Virtual assistants seem to be virtually everywhere these days. They’re being embedded in phones and motor vehicles and being used in more and more homes and workplaces. Despite their utility and convenience, however, virtual assistants present some security risks. Here are the 6 that are most often cited:
1) Virtual devices may be hearing too much.
What happens when you think they’re turned off and they’re not? Are they still “listening” to what’s being said in the background? If so, they could be gathering information that could be stored, accessed and replayed by or to a third party—possibly for nefarious purposes. One couple discovered that their “VA” had taken a conversation between spouses and forwarded it by email to the husband’s administrative assistant at work, having heard certain keywords during the conversation.
2) Virtual devices can’t apply context to words.
While virtual assistants are certainly “smart” in their ability to listen and elicit an appropriate response, they lack the human capacity to apply context or nuance to what’s being said. So, it’s very possible that the device may misunderstand a comment—and the speaker may invariably be creating a permanent log that could be misconstrued and later used maliciously.
3) Users’ voice commands are stored in the cloud.
And users can’t access the voice records or control who does have access to them.
4) IoT devices controlled by virtual assistants can get lost, stolen or compromised.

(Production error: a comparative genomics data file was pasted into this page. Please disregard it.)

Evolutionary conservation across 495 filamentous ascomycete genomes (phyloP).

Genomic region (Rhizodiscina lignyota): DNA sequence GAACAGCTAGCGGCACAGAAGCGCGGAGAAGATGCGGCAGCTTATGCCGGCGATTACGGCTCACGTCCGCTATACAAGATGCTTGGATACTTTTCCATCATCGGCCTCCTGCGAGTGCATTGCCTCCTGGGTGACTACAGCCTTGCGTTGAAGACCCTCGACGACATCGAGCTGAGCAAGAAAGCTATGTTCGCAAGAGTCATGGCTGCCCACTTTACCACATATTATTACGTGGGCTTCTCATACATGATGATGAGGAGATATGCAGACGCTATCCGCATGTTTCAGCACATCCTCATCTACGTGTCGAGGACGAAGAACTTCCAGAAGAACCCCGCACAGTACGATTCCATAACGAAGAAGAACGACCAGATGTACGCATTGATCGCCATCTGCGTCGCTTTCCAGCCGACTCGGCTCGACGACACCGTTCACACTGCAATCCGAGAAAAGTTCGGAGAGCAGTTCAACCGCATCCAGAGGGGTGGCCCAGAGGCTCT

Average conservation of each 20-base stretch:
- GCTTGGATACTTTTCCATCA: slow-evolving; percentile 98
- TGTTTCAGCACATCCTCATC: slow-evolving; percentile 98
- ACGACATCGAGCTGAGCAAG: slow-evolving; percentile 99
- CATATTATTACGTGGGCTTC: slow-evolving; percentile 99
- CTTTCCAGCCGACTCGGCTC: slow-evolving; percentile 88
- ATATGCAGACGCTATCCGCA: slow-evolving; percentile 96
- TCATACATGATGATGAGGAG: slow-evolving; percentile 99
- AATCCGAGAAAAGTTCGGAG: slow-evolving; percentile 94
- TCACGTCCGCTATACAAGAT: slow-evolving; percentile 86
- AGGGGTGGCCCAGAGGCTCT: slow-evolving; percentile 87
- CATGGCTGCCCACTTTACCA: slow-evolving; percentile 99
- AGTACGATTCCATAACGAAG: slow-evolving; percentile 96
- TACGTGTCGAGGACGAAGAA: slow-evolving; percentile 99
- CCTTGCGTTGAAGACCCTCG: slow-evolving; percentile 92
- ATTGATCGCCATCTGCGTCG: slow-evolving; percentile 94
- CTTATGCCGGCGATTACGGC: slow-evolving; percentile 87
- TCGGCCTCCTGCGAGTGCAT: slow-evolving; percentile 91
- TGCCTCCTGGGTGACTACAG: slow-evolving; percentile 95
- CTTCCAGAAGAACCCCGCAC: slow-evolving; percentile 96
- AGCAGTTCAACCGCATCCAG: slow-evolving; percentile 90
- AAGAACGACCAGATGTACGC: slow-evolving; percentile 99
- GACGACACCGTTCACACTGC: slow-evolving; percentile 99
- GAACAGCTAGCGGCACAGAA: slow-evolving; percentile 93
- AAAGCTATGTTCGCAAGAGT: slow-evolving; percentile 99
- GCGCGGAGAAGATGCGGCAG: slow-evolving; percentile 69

This can become a problem if the devices fall into the hands of individuals who intend to cause harm.
5) Virtual assistants are susceptible to “dolphin attacks.”
These are cyberattacks driven by ultrasonic audio waves. These sound waves are difficult for humans to hear, but smart assistants interpret them as commands. The best way to prevent such attacks it to turn off the virtual assistants until they’re needed and introduce a confirmation protocol for certain commands. This protocol can be set up to work only in sensitive situations (as a sort of two-factor authentication for a certain subset of commands).
6) Since virtual assistant are used for shopping and other monetary transactions, they may have access to bank and financial records.
Conceivably, they could automatically order merchandise via voice commands—which could open up a number of potential problems. If a third party were to ask the device to order illegal goods, for example, the owner of the virtual assistant would be implicated. And since voice records are stored in the cloud, security is in the hands of the operator of the smart assistant and/or their cloud provider. The best way to minimize the financial risks is for users to turn off the microphone or the purchase feature on any IoT device when they’re shopping.
With the use of physical assistants growing exponentially, everyone needs to be aware of these risks. Do your customers a favor and share this information with them. While the threats are real, taking common sense precautions is a good first line of defense.
To learn more about cybersecurity and physical assistants, contact Ingram Micro’s Thomas Norman.